The resurgence of the mainframe
Mon 7 Oct 2019 | Oliver Presland
In an era where cloud remains the buzzword of choice, the mainframe is staging its comeback, writes Ensono’s Oliver Presland
Not a lot of 55 year-olds look as good as the mainframe.
Back in 1964, along with the release of The Beatles’ legendary A Hard Day’s Night and cinematic classic Mary Poppins, came the release of IBM’s groundbreaking IBM System/360.
Since then, mainframes have established themselves in the vast majority of business critical applications as the beating heart of technical infrastructure. So much so that the mainframe market is expected to grow by a further 4.3% by 2025, bringing it to a worth of nearly $3bn per annum.
Despite this, Stewart Alsop’s infamous condemnation of the mainframe, predicting its demise in 1996, continues to plague the technology’s image. With a reputation for being big, clunky and expensive, it is often overlooked for its newer, flashier cloud counterpart. Yet the modern mainframe can match, and even sometimes exceed, the capabilities of its newer IT cousins.
Mainframe technology has come a long way from its early days. A single top-end mainframe solution can process up to $790bn of transactions daily. On a broader scale, it offers the kind of computing power that can power 30 billion transactions a day, and it’s not difficult to understand why it remains the backbone of 92 of the world’s 100 biggest banks.
What’s been particularly of interest is how the mainframe has adapted to the modern market. Cloud services, blockchain and the possibilities of the Internet of Things (IoT) have helped generate more data than ever – data that then needs to be aggregated and processed at a faster rate than ever before.
Consumers are also demanding much more from their data, and want to access it on their terms. People now check their bank balances more regularly, for instance, accessing accounts on their mobile devices. While the quantity of this data may be inconsequential, if you multiply this by the number of people worldwide who logon to their mobile banking daily, it quickly adds up.
This high volume transactional throughput is the mainframe’s bread and butter, and the rising demand for more processing and computational power has left the mainframe in a key position. In fact, IBM has just re-pledged its commitment to the mainframe with the release of its latest Z-15 range – a series that pushes the boundaries of mainframe capabilities with better-than-ever cloud native development and security encryption.
There’s no single alternative that can adequately come close to its scale, speed and security. To imagine a future without mainframes is to simply imagine more cyber attacks and less responsive systems.
Mainframes haven’t just survived these last 55 years; they’ve thrived. IBM’s latest mainframe solutions are testament to that evolution, with systems now able to handle a colossal 30 billion transactions per day. Coupled with deployment of open source software on IBM’s solutions, mainframes are also proving to be far less expensive than assumed and able to embrace the modern world of application development and DevOps.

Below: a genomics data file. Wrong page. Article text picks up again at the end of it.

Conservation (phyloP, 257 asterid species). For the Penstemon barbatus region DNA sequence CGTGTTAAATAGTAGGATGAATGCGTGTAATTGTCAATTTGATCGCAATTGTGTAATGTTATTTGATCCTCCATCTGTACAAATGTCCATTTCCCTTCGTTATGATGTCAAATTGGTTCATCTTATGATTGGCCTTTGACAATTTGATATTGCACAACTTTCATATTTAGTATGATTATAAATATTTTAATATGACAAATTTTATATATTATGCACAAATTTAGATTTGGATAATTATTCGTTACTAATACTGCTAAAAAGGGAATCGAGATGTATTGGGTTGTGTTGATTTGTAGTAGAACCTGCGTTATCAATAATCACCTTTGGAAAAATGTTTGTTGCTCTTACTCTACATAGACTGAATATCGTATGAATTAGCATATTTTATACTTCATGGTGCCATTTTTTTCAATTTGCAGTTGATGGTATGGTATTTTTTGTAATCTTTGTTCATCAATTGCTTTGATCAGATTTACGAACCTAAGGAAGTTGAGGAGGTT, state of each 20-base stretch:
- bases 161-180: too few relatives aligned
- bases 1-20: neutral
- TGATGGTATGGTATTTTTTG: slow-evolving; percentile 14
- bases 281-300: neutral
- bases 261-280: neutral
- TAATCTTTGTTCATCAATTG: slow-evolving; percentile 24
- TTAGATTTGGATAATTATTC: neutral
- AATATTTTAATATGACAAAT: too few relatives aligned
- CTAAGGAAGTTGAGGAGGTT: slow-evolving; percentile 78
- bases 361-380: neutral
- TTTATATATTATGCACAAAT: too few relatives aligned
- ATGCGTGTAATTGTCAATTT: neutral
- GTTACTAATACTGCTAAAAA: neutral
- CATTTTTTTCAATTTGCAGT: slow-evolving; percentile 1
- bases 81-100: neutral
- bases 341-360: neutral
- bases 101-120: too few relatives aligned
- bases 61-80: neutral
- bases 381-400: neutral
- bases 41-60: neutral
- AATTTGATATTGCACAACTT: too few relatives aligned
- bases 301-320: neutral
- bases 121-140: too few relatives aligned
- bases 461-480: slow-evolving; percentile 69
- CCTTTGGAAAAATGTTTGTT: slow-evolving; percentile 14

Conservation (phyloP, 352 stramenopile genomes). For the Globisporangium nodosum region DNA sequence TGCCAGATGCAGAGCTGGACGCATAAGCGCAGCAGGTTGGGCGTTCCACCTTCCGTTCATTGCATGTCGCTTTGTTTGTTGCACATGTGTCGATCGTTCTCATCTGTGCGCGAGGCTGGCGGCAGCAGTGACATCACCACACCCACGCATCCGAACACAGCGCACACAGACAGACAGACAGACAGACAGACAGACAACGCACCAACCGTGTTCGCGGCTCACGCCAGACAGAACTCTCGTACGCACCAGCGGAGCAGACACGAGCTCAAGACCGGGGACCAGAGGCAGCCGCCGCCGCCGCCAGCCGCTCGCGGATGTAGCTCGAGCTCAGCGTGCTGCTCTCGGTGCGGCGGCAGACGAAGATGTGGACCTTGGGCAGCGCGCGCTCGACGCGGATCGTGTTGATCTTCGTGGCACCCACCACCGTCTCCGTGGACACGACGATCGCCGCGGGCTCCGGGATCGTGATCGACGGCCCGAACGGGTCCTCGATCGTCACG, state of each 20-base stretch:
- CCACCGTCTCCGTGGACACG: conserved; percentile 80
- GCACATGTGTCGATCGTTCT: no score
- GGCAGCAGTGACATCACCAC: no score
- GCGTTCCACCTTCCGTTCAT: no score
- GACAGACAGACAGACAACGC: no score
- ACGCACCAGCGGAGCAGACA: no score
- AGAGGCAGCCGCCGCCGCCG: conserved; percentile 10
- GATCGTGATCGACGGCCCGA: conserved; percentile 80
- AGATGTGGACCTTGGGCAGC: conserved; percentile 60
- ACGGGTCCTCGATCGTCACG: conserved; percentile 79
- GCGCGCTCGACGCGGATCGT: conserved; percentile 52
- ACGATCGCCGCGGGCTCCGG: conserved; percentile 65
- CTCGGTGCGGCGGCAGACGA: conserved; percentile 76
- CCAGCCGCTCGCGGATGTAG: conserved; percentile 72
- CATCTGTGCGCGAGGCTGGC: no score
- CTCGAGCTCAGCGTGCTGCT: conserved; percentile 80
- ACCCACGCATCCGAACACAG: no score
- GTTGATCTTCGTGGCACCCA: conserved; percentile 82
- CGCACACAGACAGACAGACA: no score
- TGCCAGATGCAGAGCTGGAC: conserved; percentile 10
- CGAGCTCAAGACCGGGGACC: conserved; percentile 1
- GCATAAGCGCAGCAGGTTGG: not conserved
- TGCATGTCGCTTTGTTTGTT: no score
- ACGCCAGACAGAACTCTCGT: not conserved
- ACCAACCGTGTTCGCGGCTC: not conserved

What’s been pivotal to their ongoing success is their ability to adapt and evolve, which is no easy feat in the fast paced technology industry. The modern mainframe’s security capabilities are market-leading, especially crucial in a post-GDPR landscape. Security has always been a core feature of mainframes, of course, but what’s particularly impressive is how robustly they’ve moved on, to the point where the latest solutions can pervasively encrypt all data at a disk, data set or database level.
The security features are such that enterprises can now consider using the mainframe as a cryptographic hub, in turn doing away with the need for separate such devices and appliances.
Reliability and capability remain the other central tenets of the mainframe, of course, but you only have to look at the type of applications a modern mainframe is tasked with running to get a flavour of just how far the technology has come. On the one hand, processing millions upon millions of credit card transactions for Visa every minute of the day, on the other encompassing blockchain technology, containers, cloud capabilities and machine virtualisation. These underpin intense processing jobs, business-critical tasks, and mainframes are rightly their home.
Looking at the next 55 years
It’s all come a long way since IBM’s first mainframe system, and the technology is showing no signs of slowing down in its old age. Despite the doubt around its continued existence, the benefits of the technology have proved far more persuasive.
The mainframe continues to break ground. In the 1960s, it was its punch cards and magnetic tape and the ability to fit into one room turning heads. Now, businesses are discovering that the mainframe is the modern solution to their needs that they’ve been looking for all along and capable of supporting their digital transformation.
Rather than predicting the next mainframe apocalypse, it is clearer than ever that the mainframe has a big part still to play in the future of modern application infrastructure.